You can’t elevate your body temperature if you’re away from home or in other heated regions. When you see danger, you must turn around and return. In the cold, you’ll likely get worse on the way back.

You’ll be at considerably more risk if it rains or snows. Wetness saps heat faster! It’ll be difficult to focus and control your bike, and you may shake uncontrollably.


Frostbite poses another threat when riding in the cold. Although frostbite does not impact important organs like hypothermia, it can harm your fingers, toes, nose, ears, and other extremities. Your fingers will grow numb if you don’t have gloves or other protection on your handlebars! Hands are one of the most exposed regions of the body due to the wind chill and the placement of your hands on a bike.

Pay attention to your body to detect frostbite. Numbness, stiff joints, or prickling in certain regions (especially exposed areas) can all be warning indicators. Frostbite makes you numb and clumsy. This is risky when riding!

Frostbite can be avoided by dressing warmly (or at least starving them off until your ride is over). Putting on heated garments and gloves can help.

Other Risks Include:

    • Reduced Visibility: Fog and low clouds are common in cold weather, which can reduce visibility for motorcyclists. It is important to use your headlights and be extra vigilant when riding in these conditions.
    • Fatigue: Cold weather can lead to fatigue, especially if the rider is not dressed appropriately. It is important to take regular breaks and stay hydrated to prevent fatigue while riding in cold weather.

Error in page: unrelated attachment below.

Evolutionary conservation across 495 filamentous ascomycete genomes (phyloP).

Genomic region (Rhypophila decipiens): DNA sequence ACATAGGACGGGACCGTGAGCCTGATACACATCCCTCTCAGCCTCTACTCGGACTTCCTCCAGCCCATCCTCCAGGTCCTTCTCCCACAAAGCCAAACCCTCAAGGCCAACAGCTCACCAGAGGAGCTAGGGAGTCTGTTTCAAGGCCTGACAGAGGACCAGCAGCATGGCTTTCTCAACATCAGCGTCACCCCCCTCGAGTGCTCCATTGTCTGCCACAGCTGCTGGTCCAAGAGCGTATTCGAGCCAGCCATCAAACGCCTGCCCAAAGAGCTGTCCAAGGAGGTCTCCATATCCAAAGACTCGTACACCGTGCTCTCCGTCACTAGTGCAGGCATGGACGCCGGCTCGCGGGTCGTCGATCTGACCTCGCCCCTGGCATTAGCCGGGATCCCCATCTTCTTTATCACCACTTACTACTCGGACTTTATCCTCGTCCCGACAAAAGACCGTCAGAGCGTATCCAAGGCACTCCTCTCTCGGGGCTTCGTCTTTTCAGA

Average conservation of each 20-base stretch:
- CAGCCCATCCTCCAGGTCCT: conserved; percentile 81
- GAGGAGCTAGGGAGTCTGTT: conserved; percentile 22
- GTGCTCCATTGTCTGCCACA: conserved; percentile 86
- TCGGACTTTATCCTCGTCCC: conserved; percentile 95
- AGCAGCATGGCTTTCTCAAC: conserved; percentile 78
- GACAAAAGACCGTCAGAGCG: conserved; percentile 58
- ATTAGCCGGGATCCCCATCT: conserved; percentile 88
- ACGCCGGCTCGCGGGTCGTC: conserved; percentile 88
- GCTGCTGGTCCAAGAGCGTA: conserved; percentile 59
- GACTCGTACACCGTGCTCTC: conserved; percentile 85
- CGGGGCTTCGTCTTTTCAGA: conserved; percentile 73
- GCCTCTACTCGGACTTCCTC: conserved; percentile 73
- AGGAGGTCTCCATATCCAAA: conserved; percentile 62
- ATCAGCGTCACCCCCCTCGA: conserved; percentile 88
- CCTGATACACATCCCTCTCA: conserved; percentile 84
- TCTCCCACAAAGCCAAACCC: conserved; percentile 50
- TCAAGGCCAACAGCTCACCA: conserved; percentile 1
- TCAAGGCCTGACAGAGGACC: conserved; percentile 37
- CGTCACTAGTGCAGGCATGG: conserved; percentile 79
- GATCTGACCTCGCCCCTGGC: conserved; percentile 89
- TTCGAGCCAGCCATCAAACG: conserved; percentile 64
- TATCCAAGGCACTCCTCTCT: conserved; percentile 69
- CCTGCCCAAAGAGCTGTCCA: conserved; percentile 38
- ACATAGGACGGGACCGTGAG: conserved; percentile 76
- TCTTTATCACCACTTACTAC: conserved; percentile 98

• Increased Risk of Accidents: Cold weather can make roads slippery and increase the risk of accidents. It is important to reduce speed and be extra cautious when riding in cold weather.

By taking precautions and being aware of the potential dangers, motorcyclists can stay safe and healthy when riding in winter.

Related Post:

How Cold is Too Cold to Ride a Street Bike? 6 Great Indicators That It is Way Too Cold

Preparing for the Cold Weather Motorcycle Ride

A rider with a helmet on a BMW R1100 motorcycle pauses to enjoy the scenery on a chilly evening after a heart-pumping ride. But riding a motorcycle during cold weather can be a challenge and potentially dangerous experience if you are not properly dressed.
A rider with a helmet on a BMW R1200 GS motorcycle pauses to enjoy the scenery on a chilly evening after a heart-pumping ride. But riding a motorcycle during cold weather can be a challenge and potentially dangerous experience if you are not properly dressed.